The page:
- An education center: Explain your products and how to use them to build knowledge and confidence. Explain difficult terms and offer FAQs.
- Case studies: Show your new visitors success stories from real customers who use your products and services. This will build trust and confidence to purchase. You can also link to positive reviews.
- Blogs: Your new visitors will often head straight to your blog, so make sure its packed with up-to-date news stories, PR, company culture, and events.
- Portfolio: Showcase your best work with a portfolio page. Visitors will enjoy browsing work examples and this will help them to move further along the funnel to a purchase.
- CTAs: Make sure your website has plenty of obvious CTAs for visitors to make their purchase. Avoid annoying pop ups and roadblock banners, though!
Here’s an example of how JetBlue effectively utilizes an email campaign designed to drive traffic to its website.
Install a Facebook Pixel to retarget people who visited your website but left without purchasing. It’s completely free to set up and increases your chances of recapturing anyone who escaped your social media funnel.
6. Sales and Revenue from Social
Finally, it’s sales time! With an effective, targeted, and informative social media marketing funnel, you’ve converted a curious visitor into a sale. Sales can be achieved directly through social media or by driving traffic to your site.
Include a point of sale by:
- Implementing shoppable Product Pins or Catalogs on Pinterest
- Creating a Facebook or Instagram shop, where users can checkout directly
- Utilizing a shopping plugin like Taggshop with shoppable social feeds on your website.
- Connecting plugin shops like Shopify, WooCommerce, Magento or Wix to your social media pages
- Ensuring straightforward CTAs on your social media pages and bios
- Crafting tempting offers in organic posts, Stories and Reels
- Creating video content that captivates audience and has a powerful CTA
A recent article published by Shopify projects the global ecommerce market will grow to hit $5.55 trillion in 2022. Prior to COVID-19 lockdowns, only 17.8% of total sales were attributed to online purchases. The number is projected to hit 21% by the end of 2022, and 24.5% by 2025, a 6.75% increase in just 5 years.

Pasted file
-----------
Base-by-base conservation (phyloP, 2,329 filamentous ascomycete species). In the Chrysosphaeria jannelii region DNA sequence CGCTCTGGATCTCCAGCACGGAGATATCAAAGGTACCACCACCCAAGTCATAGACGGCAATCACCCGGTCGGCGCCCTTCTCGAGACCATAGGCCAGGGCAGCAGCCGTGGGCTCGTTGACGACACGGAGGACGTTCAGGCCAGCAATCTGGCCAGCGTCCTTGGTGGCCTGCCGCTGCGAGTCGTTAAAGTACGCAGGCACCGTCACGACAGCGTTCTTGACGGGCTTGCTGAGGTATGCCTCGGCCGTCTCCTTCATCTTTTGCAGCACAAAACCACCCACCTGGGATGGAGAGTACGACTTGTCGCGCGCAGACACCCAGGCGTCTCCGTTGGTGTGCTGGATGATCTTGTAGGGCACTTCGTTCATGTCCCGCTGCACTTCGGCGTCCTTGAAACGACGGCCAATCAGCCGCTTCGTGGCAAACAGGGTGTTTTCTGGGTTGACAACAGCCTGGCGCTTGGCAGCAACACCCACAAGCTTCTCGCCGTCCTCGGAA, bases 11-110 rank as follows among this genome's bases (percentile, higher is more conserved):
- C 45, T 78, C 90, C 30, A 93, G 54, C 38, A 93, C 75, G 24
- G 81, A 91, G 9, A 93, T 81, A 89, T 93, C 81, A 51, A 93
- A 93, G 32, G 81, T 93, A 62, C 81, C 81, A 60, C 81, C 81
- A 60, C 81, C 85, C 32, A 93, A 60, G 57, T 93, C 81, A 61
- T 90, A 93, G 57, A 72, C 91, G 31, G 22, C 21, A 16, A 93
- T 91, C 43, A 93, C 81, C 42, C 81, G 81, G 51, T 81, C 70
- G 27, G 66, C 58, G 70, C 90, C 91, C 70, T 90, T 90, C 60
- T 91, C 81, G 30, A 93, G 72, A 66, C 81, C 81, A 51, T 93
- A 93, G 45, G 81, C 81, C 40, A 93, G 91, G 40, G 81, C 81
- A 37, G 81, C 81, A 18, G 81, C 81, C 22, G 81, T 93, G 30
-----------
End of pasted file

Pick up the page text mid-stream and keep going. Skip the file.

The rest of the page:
A tempting flash sale can inspire an order. Especially if your potential customer has already seen or engaged with other touch points.
7. Advocacy, and Positive Mentions and Shoutouts
Does anything feel better than the validation stemming from a job well done? (You’ll want to track the social media ROI to prove that success!) The positive mentions, comments and shoutouts of captivated audience may be more beneficial than the purchases they make.
For every satisfied customer that takes to social media to share their experience, five more curious individuals could be entering the top of your social media value chain. This potential growth defines the principle of the viral loop, and ensures your company remains visible among its competitors.
Remember to show gratitude to your loyal customers and reward them for spreading the word about your brand. Gathering testimonials and reviews is also a great idea once you know who your brand ambassadors are. And how do you find out?
By monitoring your social media channels with Agorapulse. The intuitive Agorapulse dashboard will help you to identify brand ambassadors on each of your social media channels.
Once you know who they are, you can shout out to them and offer a discount code, limited edition merch, VIP access to a new product or event tickets.
Keep a close eye on the ROI of your social media value chain. Check out our free trial of Agorapulse to help you schedule, track, and measure all your social media efforts.